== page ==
These areas must be labeled in conspicuous lettering, “Contains Flammable Material - Keep Fire Away.” Flammable and combustible liquids must not also be stored within fifty feet of the wellbore except when the fluids are to be used as fuel for the operating equipment or supply for injection pumps (Colorado Oil and Gas Conservation Commission, 2003).When terrain and the location of the well prevent this distance to be maintained, safety measures should be taken. Liquefied petroleum gas (LPG) tanks larger than two hundred fifty (250 gallons and used for heating purposes should also be kept as far away from the oil or gas well as possible. Presumably one of the most important rules in oil and gas operations and perhaps one that is most easily violated, smoking is prohibited except inside closed buildings or vehicles (Bureau of Land Management [BLM], 2002). Posters bearing the message “No Smoking” or “Open Flame” should be placed conspicuously in locations constituting a fire hazard (Colorado Oil and Gas Conservation Commission, 2003).

Where smoking is prohibited, no source of ignition should also be brought. BLM (2002) discourages the use of machinery that can cause ignition such as equipment used for welding, pipefitting, metal grinding, rock striking and explosives. In cases where they really have to be used, these conditions must also be followed: • An extra person whose responsibility is to carry the shovel and the fire extinguisher must be present at all times. • Extra water must be present to support welding and grinding.Safety Regulations 5 • Prior to welding and grinding, a ten-foot diameter area should be cleared of all surface vegetation, scraped until only the mineral soil shows, and wetted with water.

• Litter should be removed and cut vegetation should be scattered outside the operation area and not piled. Piled (especially dried) cut vegetation is very susceptible to catching flame. • A watch person should patrol the area for two hours following the cessation of welding operations. • Operations should be stopped once the winds pick up sufficiently to carry sparks. Other sources of ignition not mentioned above such as open fires and transformers shall only be allowed in designated areas located at safe distances from wellheads and flammable liquid storage areas (Colorado Oil and Gas Conservation Commission, 2003).

Materials that are used for cleaning should be non-combustible and as much as possible should have a flash point of not less than 100°F. B) Dispensing Combustible Liquids Fluids in the oil and gas industry are also susceptible to catching fire when they are dispensed or transferred. Great care should be taken so as to avert any accident that could result to a fire or explosion. As a rule, OSHA (1998) directed that areas wherein flammable or combustible materials are being transferred, in quantities greater than 5 gallons, have to be separated from other operations by at least a 25-feet distance. Spills must be controlled and adequate natural or mechanical ventilation must be provided so as to maintain the concentration of flammable vapor at or below 10 percent of the lower flammable limit.Flammable or combustible liquids should be drawn from or transferred to closed vessels only inside a building or if done outside, should be through a closed piping system.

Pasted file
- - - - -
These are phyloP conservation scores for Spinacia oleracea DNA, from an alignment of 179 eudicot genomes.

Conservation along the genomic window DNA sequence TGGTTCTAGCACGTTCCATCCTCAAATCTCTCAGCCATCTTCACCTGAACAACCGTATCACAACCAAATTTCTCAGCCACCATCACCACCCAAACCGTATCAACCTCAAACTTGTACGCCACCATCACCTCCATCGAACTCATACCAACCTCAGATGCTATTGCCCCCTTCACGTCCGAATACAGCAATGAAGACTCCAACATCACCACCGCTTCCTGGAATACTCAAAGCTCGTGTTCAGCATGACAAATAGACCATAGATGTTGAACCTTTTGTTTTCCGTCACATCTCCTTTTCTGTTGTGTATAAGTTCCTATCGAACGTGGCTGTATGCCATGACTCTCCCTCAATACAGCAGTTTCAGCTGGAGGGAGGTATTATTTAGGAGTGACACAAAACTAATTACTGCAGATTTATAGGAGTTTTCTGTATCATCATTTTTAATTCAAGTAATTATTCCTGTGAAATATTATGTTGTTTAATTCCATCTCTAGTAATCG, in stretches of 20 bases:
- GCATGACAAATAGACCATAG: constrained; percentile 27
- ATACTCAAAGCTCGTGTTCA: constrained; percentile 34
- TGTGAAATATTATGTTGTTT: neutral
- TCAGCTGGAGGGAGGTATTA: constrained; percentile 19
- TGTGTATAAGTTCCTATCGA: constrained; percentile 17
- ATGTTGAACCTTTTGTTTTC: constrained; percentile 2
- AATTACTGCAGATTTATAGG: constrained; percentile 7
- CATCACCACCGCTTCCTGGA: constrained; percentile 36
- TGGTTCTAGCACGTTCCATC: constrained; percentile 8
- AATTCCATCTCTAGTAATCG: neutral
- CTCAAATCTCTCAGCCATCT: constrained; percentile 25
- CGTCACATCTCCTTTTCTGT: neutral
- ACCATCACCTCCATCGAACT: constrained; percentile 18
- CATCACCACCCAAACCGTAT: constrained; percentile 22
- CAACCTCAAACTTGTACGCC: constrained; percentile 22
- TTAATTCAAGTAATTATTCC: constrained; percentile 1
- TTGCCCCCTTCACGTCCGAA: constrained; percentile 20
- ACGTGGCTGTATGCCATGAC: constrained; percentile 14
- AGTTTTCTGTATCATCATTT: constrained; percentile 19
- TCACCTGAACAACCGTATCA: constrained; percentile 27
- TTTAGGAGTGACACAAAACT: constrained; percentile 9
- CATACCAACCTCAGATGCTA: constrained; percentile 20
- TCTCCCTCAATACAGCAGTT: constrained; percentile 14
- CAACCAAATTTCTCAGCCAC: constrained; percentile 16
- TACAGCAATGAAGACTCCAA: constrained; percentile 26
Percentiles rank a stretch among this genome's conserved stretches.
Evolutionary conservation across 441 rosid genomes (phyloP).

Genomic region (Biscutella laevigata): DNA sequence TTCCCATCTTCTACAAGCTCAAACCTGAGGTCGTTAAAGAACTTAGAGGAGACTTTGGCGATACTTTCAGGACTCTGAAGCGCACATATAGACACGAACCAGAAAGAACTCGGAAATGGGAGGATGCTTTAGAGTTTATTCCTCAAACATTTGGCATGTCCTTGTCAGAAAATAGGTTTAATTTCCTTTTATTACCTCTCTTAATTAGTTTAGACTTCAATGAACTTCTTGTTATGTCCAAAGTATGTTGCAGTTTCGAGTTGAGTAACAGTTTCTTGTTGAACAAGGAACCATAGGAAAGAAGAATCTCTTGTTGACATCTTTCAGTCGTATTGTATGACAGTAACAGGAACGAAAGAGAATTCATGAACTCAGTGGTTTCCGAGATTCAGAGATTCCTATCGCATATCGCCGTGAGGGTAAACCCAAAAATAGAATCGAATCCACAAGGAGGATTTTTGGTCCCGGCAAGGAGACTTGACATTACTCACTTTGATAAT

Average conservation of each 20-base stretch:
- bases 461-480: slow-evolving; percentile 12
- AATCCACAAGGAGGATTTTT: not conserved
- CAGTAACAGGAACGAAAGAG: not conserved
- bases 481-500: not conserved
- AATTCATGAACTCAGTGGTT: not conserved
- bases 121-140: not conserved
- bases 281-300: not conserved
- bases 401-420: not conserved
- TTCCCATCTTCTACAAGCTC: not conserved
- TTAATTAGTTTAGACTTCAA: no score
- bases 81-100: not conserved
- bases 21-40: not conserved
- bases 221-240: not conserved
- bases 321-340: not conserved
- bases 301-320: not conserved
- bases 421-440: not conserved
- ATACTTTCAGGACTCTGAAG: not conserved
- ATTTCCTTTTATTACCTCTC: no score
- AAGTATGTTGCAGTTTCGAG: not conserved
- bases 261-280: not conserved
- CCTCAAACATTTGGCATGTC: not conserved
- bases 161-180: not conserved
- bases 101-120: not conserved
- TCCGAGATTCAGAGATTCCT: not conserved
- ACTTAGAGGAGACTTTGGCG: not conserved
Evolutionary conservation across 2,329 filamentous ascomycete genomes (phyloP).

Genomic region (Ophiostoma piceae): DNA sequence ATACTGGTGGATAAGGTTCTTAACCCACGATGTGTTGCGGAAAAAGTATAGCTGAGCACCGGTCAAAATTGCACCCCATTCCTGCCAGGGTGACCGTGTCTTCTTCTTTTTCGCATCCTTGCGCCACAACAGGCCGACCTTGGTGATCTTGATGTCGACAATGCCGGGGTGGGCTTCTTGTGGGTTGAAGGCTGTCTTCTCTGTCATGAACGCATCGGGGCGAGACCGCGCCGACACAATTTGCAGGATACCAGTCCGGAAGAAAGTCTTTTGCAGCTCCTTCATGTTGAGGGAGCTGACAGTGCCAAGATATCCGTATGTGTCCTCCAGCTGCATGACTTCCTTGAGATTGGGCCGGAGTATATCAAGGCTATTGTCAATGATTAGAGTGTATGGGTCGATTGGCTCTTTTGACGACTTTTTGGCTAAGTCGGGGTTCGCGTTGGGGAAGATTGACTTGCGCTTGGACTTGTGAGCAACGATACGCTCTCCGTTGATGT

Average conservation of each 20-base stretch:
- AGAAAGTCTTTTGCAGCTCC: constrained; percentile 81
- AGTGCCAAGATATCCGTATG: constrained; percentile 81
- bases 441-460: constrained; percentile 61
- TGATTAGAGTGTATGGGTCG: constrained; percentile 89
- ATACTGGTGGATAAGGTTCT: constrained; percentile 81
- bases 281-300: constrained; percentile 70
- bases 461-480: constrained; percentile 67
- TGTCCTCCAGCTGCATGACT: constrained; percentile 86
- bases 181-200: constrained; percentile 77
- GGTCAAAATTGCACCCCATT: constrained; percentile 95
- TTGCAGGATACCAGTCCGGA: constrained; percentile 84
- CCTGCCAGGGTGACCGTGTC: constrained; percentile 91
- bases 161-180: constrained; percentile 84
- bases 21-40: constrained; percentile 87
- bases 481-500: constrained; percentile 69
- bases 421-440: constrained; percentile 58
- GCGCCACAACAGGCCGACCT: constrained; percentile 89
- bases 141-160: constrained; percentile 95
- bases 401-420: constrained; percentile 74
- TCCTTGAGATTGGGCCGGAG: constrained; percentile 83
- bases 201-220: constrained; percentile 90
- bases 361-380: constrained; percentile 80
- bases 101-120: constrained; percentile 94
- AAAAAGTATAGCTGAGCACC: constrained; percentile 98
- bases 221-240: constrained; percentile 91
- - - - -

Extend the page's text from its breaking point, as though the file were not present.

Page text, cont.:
The container containing the combustible liquid and that which the liquid will be transferred to should be in Safety Regulations 6 close contact with each other. The containers must also be continuously electrically bonded throughout the entire transfer process in order to prevent accumulation of static electric charge (“Part 23 Oil and Gas”, 2007). In order for the containers to remain electrically bonded and grounded, a well head may be used for dissipating static electricity. Transferring of liquids could also be done by gravity or pump through an approved self-closing valve. Transferring by means of air pressure on the container or portable tanks is prohibited (OSHA, 1998).

Equipment, machineries and units used in dispensing and transferring liquids should be protected from collision damage. In cases wherein spills should occur, these should be disposed of promptly and safely. Lethal both in stored and transferred combustible liquids, smoking will always be prohibited a certain distance from flammable liquids. Likewise, open flames are prohibited in areas used for fueling, servicing fuel systems for internal combustion engines, and transferring or dispensing combustible liquids.